[...]

... is fixing your document, it leads me to believe that you don't know that much about CSS and HTML (no offense!) and that the truth is that without <html xmlns="http://www.w3.org/1999/xhtml"> it's behaving normally and with <html xmlns="http://www.w3.org/1999/xhtml"> it's not - and you just think it is, because you're used to writing invalid HTML and thus working in quirks mode.

The above example I provided is an example of that same problem; most people think height:100% should result in the height of the <table> being the whole window, and that the DOCTYPE is actually breaking their CSS... but that's not really the case; rather, they just don't understand that they need to add a html, body { height:100%; } CSS rule to achieve their desired effect.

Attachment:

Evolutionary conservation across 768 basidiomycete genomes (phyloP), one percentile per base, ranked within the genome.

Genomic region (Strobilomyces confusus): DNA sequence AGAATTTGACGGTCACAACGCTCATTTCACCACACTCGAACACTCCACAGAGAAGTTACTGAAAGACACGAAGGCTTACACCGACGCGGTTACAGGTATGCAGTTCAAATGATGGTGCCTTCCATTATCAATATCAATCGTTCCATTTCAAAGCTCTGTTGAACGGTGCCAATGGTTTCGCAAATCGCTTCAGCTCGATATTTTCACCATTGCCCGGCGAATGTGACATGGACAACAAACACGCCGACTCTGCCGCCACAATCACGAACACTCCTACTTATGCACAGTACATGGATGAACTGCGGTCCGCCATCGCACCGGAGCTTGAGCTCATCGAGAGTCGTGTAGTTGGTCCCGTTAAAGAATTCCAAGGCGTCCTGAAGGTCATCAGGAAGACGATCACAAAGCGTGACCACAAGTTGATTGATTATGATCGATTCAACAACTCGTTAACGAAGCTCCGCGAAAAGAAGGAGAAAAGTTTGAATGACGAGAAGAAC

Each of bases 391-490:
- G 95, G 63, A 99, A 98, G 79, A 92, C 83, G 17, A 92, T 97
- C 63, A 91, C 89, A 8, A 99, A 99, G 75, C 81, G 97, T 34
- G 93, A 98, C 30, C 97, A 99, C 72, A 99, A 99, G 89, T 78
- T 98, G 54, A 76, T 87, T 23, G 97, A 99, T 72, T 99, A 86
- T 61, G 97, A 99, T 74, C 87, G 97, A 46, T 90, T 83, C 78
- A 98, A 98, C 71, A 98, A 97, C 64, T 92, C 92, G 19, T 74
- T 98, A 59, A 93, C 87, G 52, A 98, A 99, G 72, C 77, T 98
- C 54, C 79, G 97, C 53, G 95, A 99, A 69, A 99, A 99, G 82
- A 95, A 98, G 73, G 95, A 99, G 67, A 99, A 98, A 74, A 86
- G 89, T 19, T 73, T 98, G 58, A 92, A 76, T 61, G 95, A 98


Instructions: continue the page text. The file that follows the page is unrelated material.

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"and thus working in quirks mode" - I also think this is the case. As I said in my comment, "If so, it's umm.. not good.". –  thirtydot Apr 29 '11 at 23:57
2  
that's a brave attempt at an explanation, but a bit muddled. When discussing the height:100% matter, it would be better to leave XHTML out, since it's only the DOCTYPE (mostly just its presence or absence) that's relevant, not whether it's HTML or XHTML syntax. Then explain the namespace as being a property of XHTML separately. –  Alohci Apr 30 '11 at 0:01
    
your HTML is missing doctype and you are implying a table-based layout –  tereško Apr 30 '11 at 0:08
    
@teresko - True, but that's kind of the point ;) @Alohci - This is also true, but I didn't want to stray too far from xmlns, so I used XHTML so as to include it therein. –  Richard JP Le Guen Apr 30 '11 at 0:13